Finished up my 4th Reading the Author Challenge book last night – Alice McDermott’s Charming Billy. McDermott came away with the National Book Award in 1998 for this quiet novel and it is considered one of her finest.
My notes from the first time I read Charming Billy, sometime back in 2004, mention that I found the perspective jarring because while it was first person it was also omniscient. Having had more experience with her work now, I have come to appreciate McDermott’s ability to meld the two perspectives and think that it brings a richness, or maybe a better word for it is layering, to her stories. The narrator sweeps in and out of several story threads at once, reserving different levels of authority for each one. In many ways, the combination of threads work to reveal a larger narrative about who the narrator actually is – but this is done so slyly, so covertly, that it is only at the end you realize what all the storytelling has really been about.
The novel begins with Billy Lynch’s death (the horrible and messy death of an alcoholic) and the necessary assembling of friends and family to grieve and remember him. They recreate the stories of Billy’s life, focusing on a part of his history that made him famous, the story of his falling in love with an Irish girl visiting in New York, of his asking her to marry him, then sending her the money so she could come back to him and finally, of his getting the news that she has died. This tragedy becomes the epicenter of the earthquake that Billy’s life will turn out to be – nights of drunken grieving, a childless marriage to a woman that everyone suspects knew she was second best, strained friendships and endless health problems.
But the trick of the story is that the girl, Eva, never died. I am not giving anything away with this information – the narrator and her father Dennis (Billy’s cousin, but more like a best friend) have known the truth of Eva’s disappearance all along. In fact, the lie of her death was created by Dennis himself, a moment of panic when he realized he couldn’t tell love-struck Billy that Eva had taken his money and married another man in Ireland.
What comes out of this scenario is a frank examination of the idea of fated experience, a look at how our memories are constructed around significant events that, if we have the courage to consider it, might not be that significant in the end. Dennis’ lie is wrapped up in his own desire for fairytale, Billy’s alcoholism is given a convenient excuse, our longing for ideal love is provided safe shelter. She writes:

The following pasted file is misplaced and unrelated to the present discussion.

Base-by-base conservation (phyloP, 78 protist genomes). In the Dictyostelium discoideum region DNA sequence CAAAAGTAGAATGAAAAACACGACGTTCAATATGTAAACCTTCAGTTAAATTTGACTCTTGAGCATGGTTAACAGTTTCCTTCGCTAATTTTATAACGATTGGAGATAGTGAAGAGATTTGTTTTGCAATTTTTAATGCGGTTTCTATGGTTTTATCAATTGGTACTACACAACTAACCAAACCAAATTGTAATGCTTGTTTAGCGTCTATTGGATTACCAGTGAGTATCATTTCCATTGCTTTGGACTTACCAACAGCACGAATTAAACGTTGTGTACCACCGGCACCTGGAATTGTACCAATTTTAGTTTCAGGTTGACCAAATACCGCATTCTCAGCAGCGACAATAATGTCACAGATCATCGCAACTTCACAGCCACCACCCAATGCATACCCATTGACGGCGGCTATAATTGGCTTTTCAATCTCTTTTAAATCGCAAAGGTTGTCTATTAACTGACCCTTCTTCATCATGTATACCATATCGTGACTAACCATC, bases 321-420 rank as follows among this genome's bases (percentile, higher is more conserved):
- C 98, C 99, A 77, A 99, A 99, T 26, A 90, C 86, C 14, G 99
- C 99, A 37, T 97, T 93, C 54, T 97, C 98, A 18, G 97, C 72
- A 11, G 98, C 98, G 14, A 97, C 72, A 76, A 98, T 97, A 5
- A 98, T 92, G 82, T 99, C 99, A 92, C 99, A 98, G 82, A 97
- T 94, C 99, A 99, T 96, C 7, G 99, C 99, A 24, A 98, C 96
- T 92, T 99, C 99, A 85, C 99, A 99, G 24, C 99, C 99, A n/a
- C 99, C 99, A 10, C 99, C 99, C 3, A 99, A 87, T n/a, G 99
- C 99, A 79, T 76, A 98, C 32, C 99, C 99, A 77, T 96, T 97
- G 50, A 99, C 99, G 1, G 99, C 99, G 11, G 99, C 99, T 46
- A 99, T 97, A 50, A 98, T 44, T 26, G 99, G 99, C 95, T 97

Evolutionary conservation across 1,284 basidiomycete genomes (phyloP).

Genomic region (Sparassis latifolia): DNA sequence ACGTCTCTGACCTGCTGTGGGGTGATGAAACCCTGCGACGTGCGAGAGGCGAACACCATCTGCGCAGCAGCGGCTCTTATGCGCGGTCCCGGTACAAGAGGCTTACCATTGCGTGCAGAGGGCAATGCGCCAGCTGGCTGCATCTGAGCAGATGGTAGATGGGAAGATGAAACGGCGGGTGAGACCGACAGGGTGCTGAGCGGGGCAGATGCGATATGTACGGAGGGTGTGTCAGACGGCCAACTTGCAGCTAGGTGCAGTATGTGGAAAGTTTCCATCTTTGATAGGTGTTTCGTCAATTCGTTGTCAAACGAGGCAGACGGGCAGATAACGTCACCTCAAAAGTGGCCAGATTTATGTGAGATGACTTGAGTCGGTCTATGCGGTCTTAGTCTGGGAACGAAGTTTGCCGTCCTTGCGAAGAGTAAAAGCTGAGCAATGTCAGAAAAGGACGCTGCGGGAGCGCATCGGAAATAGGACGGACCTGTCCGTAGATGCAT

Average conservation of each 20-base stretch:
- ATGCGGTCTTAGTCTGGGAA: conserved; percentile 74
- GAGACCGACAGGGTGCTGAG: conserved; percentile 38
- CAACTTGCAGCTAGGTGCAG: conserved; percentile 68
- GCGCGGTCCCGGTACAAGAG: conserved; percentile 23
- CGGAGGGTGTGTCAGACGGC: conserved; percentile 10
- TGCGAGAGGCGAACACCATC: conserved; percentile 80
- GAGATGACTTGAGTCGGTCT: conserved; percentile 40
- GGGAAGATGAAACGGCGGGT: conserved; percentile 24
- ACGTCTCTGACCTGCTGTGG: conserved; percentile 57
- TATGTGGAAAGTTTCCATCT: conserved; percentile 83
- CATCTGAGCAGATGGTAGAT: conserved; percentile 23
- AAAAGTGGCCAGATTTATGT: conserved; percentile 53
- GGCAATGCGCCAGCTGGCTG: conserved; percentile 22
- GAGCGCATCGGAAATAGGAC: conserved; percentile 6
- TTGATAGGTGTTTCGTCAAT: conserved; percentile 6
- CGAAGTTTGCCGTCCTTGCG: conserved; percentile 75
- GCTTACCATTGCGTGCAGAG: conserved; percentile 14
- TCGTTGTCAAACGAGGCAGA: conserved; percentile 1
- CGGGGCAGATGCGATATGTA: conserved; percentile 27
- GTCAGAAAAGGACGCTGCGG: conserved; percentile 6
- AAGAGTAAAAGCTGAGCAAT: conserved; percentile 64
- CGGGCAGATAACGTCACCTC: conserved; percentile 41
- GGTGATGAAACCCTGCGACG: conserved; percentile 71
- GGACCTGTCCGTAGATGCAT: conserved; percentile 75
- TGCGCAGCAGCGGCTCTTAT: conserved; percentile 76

In the arc of an unremarkable life, a life whose triumphs are small and personal, whose trials are ordinary enough, as tempered in their pain as in their resolution of pain, the claim of exclusivity in love requires both a certain kind of courage and a good dose of delusion.
And just a few lines later:
Those of us who claim exclusivity in love do so with a liar’s courage: there are a hundred opportunities, thousands over the years, for a sense of falsehood to seep in, for all that we imagine as inevitable to become arbitrary, for our history together to reveal itself as only a matter of chance and happenstance, nothing irrepeatable, or irreplaceable, the circumstantial mingling of just one of the so many million with just one more.
Charming Billy is about so much more than Billy’s story. It is about the complexity and complicity of family life and marriage, a subject that McDermott brings to all of her work with a great deal of finesse. It is also about all the ways you can lose a loved one and how that loss may dissolve any previously firm foundations on which to base belief or hope. And in a subtle way, it is very much about understanding the balance of acceptance and resignation versus cherishing necessary ideals.
I have two more McDermotts to go to finish up the challenge but I will take a small break and not start the next one until later in November. The next two are completely new to me and I’d like to let these last four fade a bit more before I start again.